Lt. Edward "Muffy" Clough dedicated 40 years to the West Barnstable Fire Department before retiring a few years ago, decades spent running into danger and putting the safety of his community above his own health and wellbeing.

Now, he is hoping the community can help him in his time of need.

"I need an O-positive kidney," he said, his voice softening after a brief pause. "The toughest part of all this is coming to terms with my mortality. Imagine that from a guy who used to run into burning buildings."

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The 60-year-old grandfather and former U.S. Marine has lived the past 35 years with just one kidney.

"Back in 1986, I got testicular cancer from the hazards of firefighting and lost my first kidney. They gave me a 10 percent chance to live. I'm here today because I'm a fighter," said Clough.

Courtesy Amanda Jacob
Courtesy Amanda Jacob
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He admitted that donating your kidney is a huge decision, and not an easy one to make.

"There are over 100,000 people out there looking for kidneys," he said.

Courtesy Amanda Jacob
Courtesy Amanda Jacob
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His stepdaughter Amanda Jacob and granddaughter Jayla, who calls him "Papa," got emotional describing his larger-than-life persona as their lifeline.

"Last week, he fell ill, and the doctors said that his only remaining kidney wasn't functioning and was poisoning his body. Dialysis, three times a week, is what's keeping him with us," Jacob said.

Courtesy Amanda Jacob
Courtesy Amanda Jacob
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She noted they are working with Beth Israel Deaconess Medical Center to find a match, and that Clough has been on the transplant list since last summer, but the situation is becoming dire.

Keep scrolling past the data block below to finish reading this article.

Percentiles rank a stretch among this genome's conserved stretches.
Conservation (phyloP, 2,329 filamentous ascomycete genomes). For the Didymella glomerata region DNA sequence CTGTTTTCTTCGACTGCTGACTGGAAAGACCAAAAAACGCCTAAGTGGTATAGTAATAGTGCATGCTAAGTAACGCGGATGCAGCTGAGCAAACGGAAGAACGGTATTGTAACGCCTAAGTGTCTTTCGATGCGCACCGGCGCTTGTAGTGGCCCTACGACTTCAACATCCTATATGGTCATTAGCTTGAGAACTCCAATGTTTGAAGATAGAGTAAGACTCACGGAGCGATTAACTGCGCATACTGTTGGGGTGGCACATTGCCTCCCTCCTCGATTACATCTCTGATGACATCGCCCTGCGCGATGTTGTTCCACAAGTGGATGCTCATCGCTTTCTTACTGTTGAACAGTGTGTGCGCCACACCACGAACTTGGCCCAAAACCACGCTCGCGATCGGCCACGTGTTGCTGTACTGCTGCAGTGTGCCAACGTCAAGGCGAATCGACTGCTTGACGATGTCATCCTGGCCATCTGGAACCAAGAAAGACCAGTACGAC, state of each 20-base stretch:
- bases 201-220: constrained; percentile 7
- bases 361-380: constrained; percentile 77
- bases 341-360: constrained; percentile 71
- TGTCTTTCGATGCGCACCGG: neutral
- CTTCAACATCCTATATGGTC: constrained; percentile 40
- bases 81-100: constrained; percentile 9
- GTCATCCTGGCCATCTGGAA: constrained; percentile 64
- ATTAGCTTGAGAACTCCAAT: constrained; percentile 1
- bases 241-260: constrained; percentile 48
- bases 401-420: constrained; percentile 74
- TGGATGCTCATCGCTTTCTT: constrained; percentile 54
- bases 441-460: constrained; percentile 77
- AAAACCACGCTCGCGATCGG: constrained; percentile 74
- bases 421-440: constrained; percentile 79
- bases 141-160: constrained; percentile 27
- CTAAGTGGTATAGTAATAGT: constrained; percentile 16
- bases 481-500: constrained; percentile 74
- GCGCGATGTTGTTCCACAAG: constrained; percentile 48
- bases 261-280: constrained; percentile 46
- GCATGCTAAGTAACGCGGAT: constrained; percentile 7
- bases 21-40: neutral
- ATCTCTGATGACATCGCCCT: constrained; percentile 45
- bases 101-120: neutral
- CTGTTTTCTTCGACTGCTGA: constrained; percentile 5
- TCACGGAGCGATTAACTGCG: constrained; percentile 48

"His condition has worsened in the last week," she said. "His remaining kidney is functioning at only 11 percent, so we're spreading the word as much as we can, hoping to raise awareness."

Courtesy Amanda Jacob
Courtesy Amanda Jacob
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Clough got the nickname "Muffy" from his grandfather because, as a child, he loved to destroy muffins by crumbling them to smithereens. Ever the fighter, he won't let his illness make him feel as if his life is crumbling around him.

"You have to stay positive and think that every day is a brand new day," Clough said. "Yes, I have a life ending-disease, but that's not going to stop me from making the most of every day."

Courtesy Amanda Jacob
Courtesy Amanda Jacob
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If you would like to consider being a kidney donor for Clough or anyone in need of a kidney, please visit the Beth Israel Deaconess living kidney donor site.

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